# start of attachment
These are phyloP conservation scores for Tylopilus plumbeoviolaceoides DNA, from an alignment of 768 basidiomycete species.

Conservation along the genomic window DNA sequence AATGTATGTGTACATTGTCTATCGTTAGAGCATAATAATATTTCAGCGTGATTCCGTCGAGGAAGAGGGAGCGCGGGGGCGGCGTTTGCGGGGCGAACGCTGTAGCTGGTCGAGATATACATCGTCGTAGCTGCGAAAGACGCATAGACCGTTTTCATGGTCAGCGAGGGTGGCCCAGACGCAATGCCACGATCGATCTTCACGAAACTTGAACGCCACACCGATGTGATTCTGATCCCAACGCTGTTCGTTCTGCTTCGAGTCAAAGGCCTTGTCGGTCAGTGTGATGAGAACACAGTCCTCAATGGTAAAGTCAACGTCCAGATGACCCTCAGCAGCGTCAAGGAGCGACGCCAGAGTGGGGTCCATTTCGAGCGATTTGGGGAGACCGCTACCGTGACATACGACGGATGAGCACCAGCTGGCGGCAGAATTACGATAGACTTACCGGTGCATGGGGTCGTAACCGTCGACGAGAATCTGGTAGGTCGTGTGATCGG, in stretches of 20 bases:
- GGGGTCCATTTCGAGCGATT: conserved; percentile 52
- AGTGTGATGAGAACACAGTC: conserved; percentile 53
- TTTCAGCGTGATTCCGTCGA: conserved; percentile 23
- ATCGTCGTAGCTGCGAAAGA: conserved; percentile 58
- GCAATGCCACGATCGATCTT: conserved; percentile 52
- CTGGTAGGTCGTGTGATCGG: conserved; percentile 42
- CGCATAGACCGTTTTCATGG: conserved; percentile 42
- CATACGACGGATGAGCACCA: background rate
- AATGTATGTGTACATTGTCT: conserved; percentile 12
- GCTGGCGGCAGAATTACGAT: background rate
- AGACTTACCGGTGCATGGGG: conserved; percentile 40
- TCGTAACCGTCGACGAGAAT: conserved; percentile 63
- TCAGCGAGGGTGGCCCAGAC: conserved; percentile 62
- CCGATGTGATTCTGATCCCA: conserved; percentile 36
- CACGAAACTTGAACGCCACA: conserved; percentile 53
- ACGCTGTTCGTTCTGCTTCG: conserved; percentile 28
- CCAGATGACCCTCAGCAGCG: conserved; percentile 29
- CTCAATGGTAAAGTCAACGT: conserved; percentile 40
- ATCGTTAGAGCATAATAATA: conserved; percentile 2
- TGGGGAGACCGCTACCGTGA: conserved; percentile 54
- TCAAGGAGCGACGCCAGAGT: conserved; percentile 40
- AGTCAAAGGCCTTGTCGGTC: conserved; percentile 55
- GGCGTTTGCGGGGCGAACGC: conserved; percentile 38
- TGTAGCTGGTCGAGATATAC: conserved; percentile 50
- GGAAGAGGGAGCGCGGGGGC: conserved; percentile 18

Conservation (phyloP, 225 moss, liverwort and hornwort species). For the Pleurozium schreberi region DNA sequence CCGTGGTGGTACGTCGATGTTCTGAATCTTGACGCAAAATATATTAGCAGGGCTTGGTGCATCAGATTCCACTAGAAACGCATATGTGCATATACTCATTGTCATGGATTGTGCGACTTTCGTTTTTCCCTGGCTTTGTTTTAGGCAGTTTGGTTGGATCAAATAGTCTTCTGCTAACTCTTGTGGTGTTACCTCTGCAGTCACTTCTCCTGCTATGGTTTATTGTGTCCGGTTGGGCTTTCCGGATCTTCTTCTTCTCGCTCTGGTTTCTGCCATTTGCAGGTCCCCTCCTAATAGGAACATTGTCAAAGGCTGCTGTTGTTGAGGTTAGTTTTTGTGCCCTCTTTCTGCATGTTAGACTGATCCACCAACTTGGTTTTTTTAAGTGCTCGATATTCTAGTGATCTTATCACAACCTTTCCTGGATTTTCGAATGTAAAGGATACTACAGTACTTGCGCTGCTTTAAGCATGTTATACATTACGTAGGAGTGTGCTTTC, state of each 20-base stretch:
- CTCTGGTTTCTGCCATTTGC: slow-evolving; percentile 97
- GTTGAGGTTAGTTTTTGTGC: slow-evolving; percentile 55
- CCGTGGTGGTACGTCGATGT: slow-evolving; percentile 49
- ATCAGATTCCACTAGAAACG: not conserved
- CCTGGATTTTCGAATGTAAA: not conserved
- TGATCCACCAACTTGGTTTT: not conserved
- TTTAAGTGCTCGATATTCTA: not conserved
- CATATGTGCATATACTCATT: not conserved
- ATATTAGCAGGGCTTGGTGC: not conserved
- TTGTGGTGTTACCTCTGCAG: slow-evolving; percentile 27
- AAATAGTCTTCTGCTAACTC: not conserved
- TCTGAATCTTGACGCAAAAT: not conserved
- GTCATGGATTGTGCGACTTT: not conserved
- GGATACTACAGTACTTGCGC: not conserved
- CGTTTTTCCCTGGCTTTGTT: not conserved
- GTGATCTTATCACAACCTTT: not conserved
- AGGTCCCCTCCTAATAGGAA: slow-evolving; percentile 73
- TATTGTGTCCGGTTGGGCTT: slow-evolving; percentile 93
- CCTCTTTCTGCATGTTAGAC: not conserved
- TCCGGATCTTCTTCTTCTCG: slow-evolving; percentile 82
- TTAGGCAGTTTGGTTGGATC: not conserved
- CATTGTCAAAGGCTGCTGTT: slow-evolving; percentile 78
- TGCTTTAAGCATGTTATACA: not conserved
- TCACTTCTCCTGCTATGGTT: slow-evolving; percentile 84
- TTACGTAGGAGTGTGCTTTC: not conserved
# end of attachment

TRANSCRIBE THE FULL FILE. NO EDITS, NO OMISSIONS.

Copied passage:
These are phyloP conservation scores for Tylopilus plumbeoviolaceoides DNA, from an alignment of 768 basidiomycete species.

Conservation along the genomic window DNA sequence AATGTATGTGTACATTGTCTATCGTTAGAGCATAATAATATTTCAGCGTGATTCCGTCGAGGAAGAGGGAGCGCGGGGGCGGCGTTTGCGGGGCGAACGCTGTAGCTGGTCGAGATATACATCGTCGTAGCTGCGAAAGACGCATAGACCGTTTTCATGGTCAGCGAGGGTGGCCCAGACGCAATGCCACGATCGATCTTCACGAAACTTGAACGCCACACCGATGTGATTCTGATCCCAACGCTGTTCGTTCTGCTTCGAGTCAAAGGCCTTGTCGGTCAGTGTGATGAGAACACAGTCCTCAATGGTAAAGTCAACGTCCAGATGACCCTCAGCAGCGTCAAGGAGCGACGCCAGAGTGGGGTCCATTTCGAGCGATTTGGGGAGACCGCTACCGTGACATACGACGGATGAGCACCAGCTGGCGGCAGAATTACGATAGACTTACCGGTGCATGGGGTCGTAACCGTCGACGAGAATCTGGTAGGTCGTGTGATCGG, in stretches of 20 bases:
- GGGGTCCATTTCGAGCGATT: conserved; percentile 52
- AGTGTGATGAGAACACAGTC: conserved; percentile 53
- TTTCAGCGTGATTCCGTCGA: conserved; percentile 23
- ATCGTCGTAGCTGCGAAAGA: conserved; percentile 58
- GCAATGCCACGATCGATCTT: conserved; percentile 52
- CTGGTAGGTCGTGTGATCGG: conserved; percentile 42
- CGCATAGACCGTTTTCATGG: conserved; percentile 42
- CATACGACGGATGAGCACCA: background rate
- AATGTATGTGTACATTGTCT: conserved; percentile 12
- GCTGGCGGCAGAATTACGAT: background rate
- AGACTTACCGGTGCATGGGG: conserved; percentile 40
- TCGTAACCGTCGACGAGAAT: conserved; percentile 63
- TCAGCGAGGGTGGCCCAGAC: conserved; percentile 62
- CCGATGTGATTCTGATCCCA: conserved; percentile 36
- CACGAAACTTGAACGCCACA: conserved; percentile 53
- ACGCTGTTCGTTCTGCTTCG: conserved; percentile 28
- CCAGATGACCCTCAGCAGCG: conserved; percentile 29
- CTCAATGGTAAAGTCAACGT: conserved; percentile 40
- ATCGTTAGAGCATAATAATA: conserved; percentile 2
- TGGGGAGACCGCTACCGTGA: conserved; percentile 54
- TCAAGGAGCGACGCCAGAGT: conserved; percentile 40
- AGTCAAAGGCCTTGTCGGTC: conserved; percentile 55
- GGCGTTTGCGGGGCGAACGC: conserved; percentile 38
- TGTAGCTGGTCGAGATATAC: conserved; percentile 50
- GGAAGAGGGAGCGCGGGGGC: conserved; percentile 18

Conservation (phyloP, 225 moss, liverwort and hornwort species). For the Pleurozium schreberi region DNA sequence CCGTGGTGGTACGTCGATGTTCTGAATCTTGACGCAAAATATATTAGCAGGGCTTGGTGCATCAGATTCCACTAGAAACGCATATGTGCATATACTCATTGTCATGGATTGTGCGACTTTCGTTTTTCCCTGGCTTTGTTTTAGGCAGTTTGGTTGGATCAAATAGTCTTCTGCTAACTCTTGTGGTGTTACCTCTGCAGTCACTTCTCCTGCTATGGTTTATTGTGTCCGGTTGGGCTTTCCGGATCTTCTTCTTCTCGCTCTGGTTTCTGCCATTTGCAGGTCCCCTCCTAATAGGAACATTGTCAAAGGCTGCTGTTGTTGAGGTTAGTTTTTGTGCCCTCTTTCTGCATGTTAGACTGATCCACCAACTTGGTTTTTTTAAGTGCTCGATATTCTAGTGATCTTATCACAACCTTTCCTGGATTTTCGAATGTAAAGGATACTACAGTACTTGCGCTGCTTTAAGCATGTTATACATTACGTAGGAGTGTGCTTTC, state of each 20-base stretch:
- CTCTGGTTTCTGCCATTTGC: slow-evolving; percentile 97
- GTTGAGGTTAGTTTTTGTGC: slow-evolving; percentile 55
- CCGTGGTGGTACGTCGATGT: slow-evolving; percentile 49
- ATCAGATTCCACTAGAAACG: not conserved
- CCTGGATTTTCGAATGTAAA: not conserved
- TGATCCACCAACTTGGTTTT: not conserved
- TTTAAGTGCTCGATATTCTA: not conserved
- CATATGTGCATATACTCATT: not conserved
- ATATTAGCAGGGCTTGGTGC: not conserved
- TTGTGGTGTTACCTCTGCAG: slow-evolving; percentile 27
- AAATAGTCTTCTGCTAACTC: not conserved
- TCTGAATCTTGACGCAAAAT: not conserved
- GTCATGGATTGTGCGACTTT: not conserved
- GGATACTACAGTACTTGCGC: not conserved
- CGTTTTTCCCTGGCTTTGTT: not conserved
- GTGATCTTATCACAACCTTT: not conserved
- AGGTCCCCTCCTAATAGGAA: slow-evolving; percentile 73
- TATTGTGTCCGGTTGGGCTT: slow-evolving; percentile 93
- CCTCTTTCTGCATGTTAGAC: not conserved
- TCCGGATCTTCTTCTTCTCG: slow-evolving; percentile 82
- TTAGGCAGTTTGGTTGGATC: not conserved
- CATTGTCAAAGGCTGCTGTT: slow-evolving; percentile 78
- TGCTTTAAGCATGTTATACA: not conserved
- TCACTTCTCCTGCTATGGTT: slow-evolving; percentile 84
- TTACGTAGGAGTGTGCTTTC: not conserved